7 Principles Kwanzaa Celebrates Self-Determination

self-appreciation HugYesterday was the first day of Kwanzaa, where we learned about the initial setup and the first principle: Unity. I imagine I would have enjoyed Kwanzaa growing up. My mother always made New Years a nice event. If we didn’t have a group of people over, we’d go over to someone’s house and spend it there. It certainly wasn’t Kwanzaa, but it did create a sense of unity with family and friends. I do wonder how a week of celebrations would fit into our schedule.

So, here we are. Day 2, celebrating the 7 principles of Kwanzaa.

The Second Day (Kujichagulia)

Self-determination is the principle for the 2nd day. On this day, you get the opportunity to light the far left red candle. The red candles represent the African American struggles. Whereas the people came first (represented by the black candle), the struggle comes second in Kwanzaa. Official Kwanzaa website says Self-determination means:

To define and name ourselves, as well as to create and speak for ourselves.

As with the first day, the activities vary. The key is to choose activities that celebrate being of African heritage.

The greeting of the day is “Habari gani?” As you may recall on the first day, habari gani means what’s the news? The response is, Kujichagulia, which means Self-Determination.

Significance to Me

From time to time, you’ll hear me proclaim that I am American. I don’t know if this is what Dr. Karenga meant when he started Kwanzaa and included the principle of self-determination. I got the impression the holiday was meant to take African Americans back to their roots of being of African descent.

When I think of myself, the name I want to call myself, how I want to be defined, it’s simply as an American. I want to be simply American, where I receive the same rights and privileges as anyone else who is called American. I want that kind of equality and freedom.

I would live to walk into the American world and see each and everyone of us respected for our deeds and not limited by a subcategory. I want to simply be American and not have it matter what color my skin is, what gender I am, what religion I practice, or whether I have sex with men or women. I just want to be American and be a productive citizen, who isn’t looked down upon. When I think about this society, I have a physical response in the center of my chest that glimmers with hope. I smile and feel a little lighter.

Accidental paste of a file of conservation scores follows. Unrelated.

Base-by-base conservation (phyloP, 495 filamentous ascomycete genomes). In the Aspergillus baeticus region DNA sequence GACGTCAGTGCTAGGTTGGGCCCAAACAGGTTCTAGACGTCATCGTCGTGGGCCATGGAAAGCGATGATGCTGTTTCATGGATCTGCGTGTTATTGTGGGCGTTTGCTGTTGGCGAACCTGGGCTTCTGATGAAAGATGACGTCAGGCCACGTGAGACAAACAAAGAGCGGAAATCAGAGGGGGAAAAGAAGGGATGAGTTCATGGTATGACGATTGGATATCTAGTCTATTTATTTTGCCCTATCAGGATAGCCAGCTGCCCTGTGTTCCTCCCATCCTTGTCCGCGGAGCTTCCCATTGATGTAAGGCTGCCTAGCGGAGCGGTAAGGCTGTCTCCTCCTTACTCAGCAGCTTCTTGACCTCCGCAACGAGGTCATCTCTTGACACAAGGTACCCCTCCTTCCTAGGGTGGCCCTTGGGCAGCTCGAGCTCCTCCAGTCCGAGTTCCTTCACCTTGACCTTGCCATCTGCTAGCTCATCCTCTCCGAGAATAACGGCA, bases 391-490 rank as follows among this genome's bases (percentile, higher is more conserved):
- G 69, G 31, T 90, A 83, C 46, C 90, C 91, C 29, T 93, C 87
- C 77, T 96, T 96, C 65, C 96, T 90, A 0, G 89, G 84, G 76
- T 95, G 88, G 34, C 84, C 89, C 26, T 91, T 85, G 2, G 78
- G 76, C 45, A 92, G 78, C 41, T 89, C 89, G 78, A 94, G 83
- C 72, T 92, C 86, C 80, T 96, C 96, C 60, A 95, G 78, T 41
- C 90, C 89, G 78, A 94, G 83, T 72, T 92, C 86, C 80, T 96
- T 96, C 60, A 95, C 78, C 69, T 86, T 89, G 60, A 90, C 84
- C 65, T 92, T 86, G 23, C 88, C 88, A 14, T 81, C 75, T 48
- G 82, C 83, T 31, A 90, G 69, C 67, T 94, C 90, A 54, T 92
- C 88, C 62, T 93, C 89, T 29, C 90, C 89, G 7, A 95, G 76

Throughout my website, I use African American, African-American, and Black American interchangeably. It makes me think about what I call myself, other than simply American. How do I identify myself? To be honest, I’m not overly fond of the term African American or African-American. I feel as if I’m holding onto something I never had… and that is, African roots.

businesswoman looking in mirrorWhen I look in the mirror and see me, do I need something more? How much more identity do I need to be content? Or can I simply be happy with who I am. There’s no doubt in my mind that my ancestors came from Africa, my family has never celebrated anything African in my lifetime. The artwork in our homes is non-African, though we do lean toward art that includes Black people. Really, I just embrace being American, the only culture I truly know.

If I had to categorize myself, I definitely prefer Black American to any other category. It separates me from Africa, which I don’t identify as part of my culture. I’ve talked to and worked with quite a few Africans. I love to hear their stories of home. I’m curious about what part of Africa my ancestors came from. I wonder if I could trace my lineage to a particular tribe or village, would that person be a member? But for me, it’s hard to identify as African, when other than the color of my skin, I have no firm connection.

I wonder if when Dr. Karenga talks about self-determination, if it’s as a whole or as individuals.

What are your thoughts around self-determination? How do you find ways to love yourself for who you are?